Tuesday, 24 August 2010

And We Are A Self-Governing Country?

Those that maintain the above statement is true need, in modern parlance, to 'get a life', especially when considering a few items that have appeared recently.

Exhibit 1: Courtesy of IanPJ on Politics comes this article which reports that "four European countries are blocking a proposal that could save Britain’s 1.6 million smallest businesses as much as £400 million a year. France, Belgium, Spain and Italy are obstructing a move to allow member states to exempt so-called micro-firms from a European directive on accounting standards. This is despite the exemption having been proposed by the Commission and approved by a vote in the European Parliament."

Exhibit 2: Open Europe press summary reports that "the European Commission is considering a proposal to introduce stricter consumer protection rules for mortgage loans, which would impose extensive information obligations, warning obligations in advertising and the imposition of standardised contracts. The regulations would also affect construction loans. A comment piece in the paper argues “what Brussels now does under the banner of consumer protection, raises the fear for extra costs of bureaucracy, which will raise the cost to build."

Exhibit 3: The same press summary from Open Europe also reports that "The Sunday Express noted that a directive has been presented to the European Parliament calling for road pricing, or taxes, for lorries to reduce carbon dioxide emissions. The Department for Transport has already announced the Government’s commitment to introducing a lorry road user charge. Transport Secretary Philip Hammond ruled out a similar scheme for other vehicles but could be outvoted in negotiations with EU partners."

With the advent of the Lisbon Treaty, which has given the EU the power to basically do what the hell it likes, it is obvious that the expansion of the power they have knows no bounds. As The Boiling Frog posts "In essence the EU's founding father Monnet was too clever by half, he fatally underestimated the laws of human nature; when you create a system where the unaccountable in control feel comfortable, when they feel safe, then it becomes natural that they greedily want more power and abuse the power they've got. And eventually there's only ever one outcome.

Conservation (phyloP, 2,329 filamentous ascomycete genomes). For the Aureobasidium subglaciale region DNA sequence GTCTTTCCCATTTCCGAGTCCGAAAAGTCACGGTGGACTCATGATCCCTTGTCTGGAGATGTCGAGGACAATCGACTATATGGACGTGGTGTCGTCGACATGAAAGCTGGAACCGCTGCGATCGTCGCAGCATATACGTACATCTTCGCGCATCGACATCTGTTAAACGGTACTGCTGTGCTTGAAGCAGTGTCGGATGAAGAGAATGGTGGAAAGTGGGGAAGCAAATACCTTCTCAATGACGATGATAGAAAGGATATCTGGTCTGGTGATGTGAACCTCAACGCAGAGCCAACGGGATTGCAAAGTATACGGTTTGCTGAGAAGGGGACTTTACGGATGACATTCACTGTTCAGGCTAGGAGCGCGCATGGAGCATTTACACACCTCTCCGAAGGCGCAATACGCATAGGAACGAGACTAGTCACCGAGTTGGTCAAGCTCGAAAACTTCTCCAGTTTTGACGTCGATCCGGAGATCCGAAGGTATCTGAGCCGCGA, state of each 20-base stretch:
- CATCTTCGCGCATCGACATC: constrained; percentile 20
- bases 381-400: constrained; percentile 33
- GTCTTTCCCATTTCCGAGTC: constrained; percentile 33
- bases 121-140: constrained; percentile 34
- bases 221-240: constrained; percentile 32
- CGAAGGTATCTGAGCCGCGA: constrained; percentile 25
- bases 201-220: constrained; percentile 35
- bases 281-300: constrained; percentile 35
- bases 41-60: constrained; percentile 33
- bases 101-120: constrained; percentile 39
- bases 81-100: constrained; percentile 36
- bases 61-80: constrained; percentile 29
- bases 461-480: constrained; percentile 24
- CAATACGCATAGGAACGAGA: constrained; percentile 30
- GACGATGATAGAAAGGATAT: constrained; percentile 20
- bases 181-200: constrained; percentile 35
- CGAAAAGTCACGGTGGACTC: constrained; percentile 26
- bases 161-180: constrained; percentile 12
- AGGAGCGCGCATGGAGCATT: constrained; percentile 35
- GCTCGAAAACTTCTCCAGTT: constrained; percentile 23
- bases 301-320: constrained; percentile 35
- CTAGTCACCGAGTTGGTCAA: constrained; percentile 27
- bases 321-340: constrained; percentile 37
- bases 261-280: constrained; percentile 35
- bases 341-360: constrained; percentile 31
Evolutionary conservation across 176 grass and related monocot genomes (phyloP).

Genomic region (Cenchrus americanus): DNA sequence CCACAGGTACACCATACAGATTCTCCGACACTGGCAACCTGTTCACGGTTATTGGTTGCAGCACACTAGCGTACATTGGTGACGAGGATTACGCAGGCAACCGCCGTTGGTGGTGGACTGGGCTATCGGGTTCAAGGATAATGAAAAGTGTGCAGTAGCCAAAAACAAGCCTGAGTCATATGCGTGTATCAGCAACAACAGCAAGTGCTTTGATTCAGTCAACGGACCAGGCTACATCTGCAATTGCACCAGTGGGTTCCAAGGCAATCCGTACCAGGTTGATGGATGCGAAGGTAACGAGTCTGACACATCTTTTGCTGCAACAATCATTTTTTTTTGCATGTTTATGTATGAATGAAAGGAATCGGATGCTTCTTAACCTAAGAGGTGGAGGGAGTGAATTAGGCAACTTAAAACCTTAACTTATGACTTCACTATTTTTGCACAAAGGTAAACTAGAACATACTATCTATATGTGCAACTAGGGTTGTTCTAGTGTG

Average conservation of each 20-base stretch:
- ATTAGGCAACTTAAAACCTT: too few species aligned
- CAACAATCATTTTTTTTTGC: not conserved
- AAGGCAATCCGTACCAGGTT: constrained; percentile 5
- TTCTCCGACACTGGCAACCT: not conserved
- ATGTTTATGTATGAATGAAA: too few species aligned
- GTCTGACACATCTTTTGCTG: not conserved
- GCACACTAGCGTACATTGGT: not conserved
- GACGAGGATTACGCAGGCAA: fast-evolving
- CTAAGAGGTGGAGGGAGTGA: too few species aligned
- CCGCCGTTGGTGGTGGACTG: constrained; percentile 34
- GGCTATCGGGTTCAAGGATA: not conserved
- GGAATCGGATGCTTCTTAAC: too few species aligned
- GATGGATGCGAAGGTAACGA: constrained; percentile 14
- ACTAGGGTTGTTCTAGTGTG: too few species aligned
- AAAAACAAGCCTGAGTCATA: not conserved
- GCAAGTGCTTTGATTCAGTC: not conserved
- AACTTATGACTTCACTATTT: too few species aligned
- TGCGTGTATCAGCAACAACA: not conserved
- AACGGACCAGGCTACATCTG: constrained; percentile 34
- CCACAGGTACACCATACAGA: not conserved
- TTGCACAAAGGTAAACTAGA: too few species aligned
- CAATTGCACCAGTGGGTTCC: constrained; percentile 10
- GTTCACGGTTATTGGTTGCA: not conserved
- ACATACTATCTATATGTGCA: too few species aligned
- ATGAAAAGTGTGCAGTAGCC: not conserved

It should be remembered that there is no 'slippery slope' towards the loss of liberty, there is only a long staircase down which we the people are being led by our 'toy politicians' in our 'toy parliament', slowly, step by step in the hope we will not notice. It should also be remembered that those that lead us down that staircase are immune from the vast majority of the laws they pass, thereby being able to remain at the top of the staircase, due to their inflated salaries and perks.

One last point to remember: once that first step is taken then that is the start of the loss of your liberty and freedoms - and we in Britain are nowhere near the bloody bottom of this staircase yet - so how about we start the climb back?


The Boiling Frog said...

Ta for the link WfW, it's nice to know you have such quality reading habits :-)

Anonymous said...

Good post, WfW.

It’s all stitched up, isn’t it and we are now entering a critical period.

The Euro’s under pressure and the EU could go with it.

EU useful idiot John Monk, ETUC, is calling EU-wide action against the necessary austerity measures. What chaos will be caused and what countermeasures will be used.

The EU budget has to be agreed soon, the EU wants more and the people can’t afford more.

Oh, and the pro-EU bloggers are getting peed because we don’t buy their BS:


With the EU funding this crowd from our taxes we can expect to be under attack from the EU orcs for some time.

To misquote Gandalf from Lord of the Rings, “Our fate lies in the hands of two ‘C’s”.

Witterings From Witney said...

TBF, de rien......anythings higher class than the Telegraph (joke)

wg, ta for your comment. Let us hope the rumours of a euro crash are correct as then truly fucked the eu is!

Anonymous said...

I doubt that Monnet "was being too clever by half", I think he wanted it this way but with the French running it. But as usual he is quite amenable to working with the Germans, the main thing being to remove England's influence. By buying our politicians it is now all sewn up.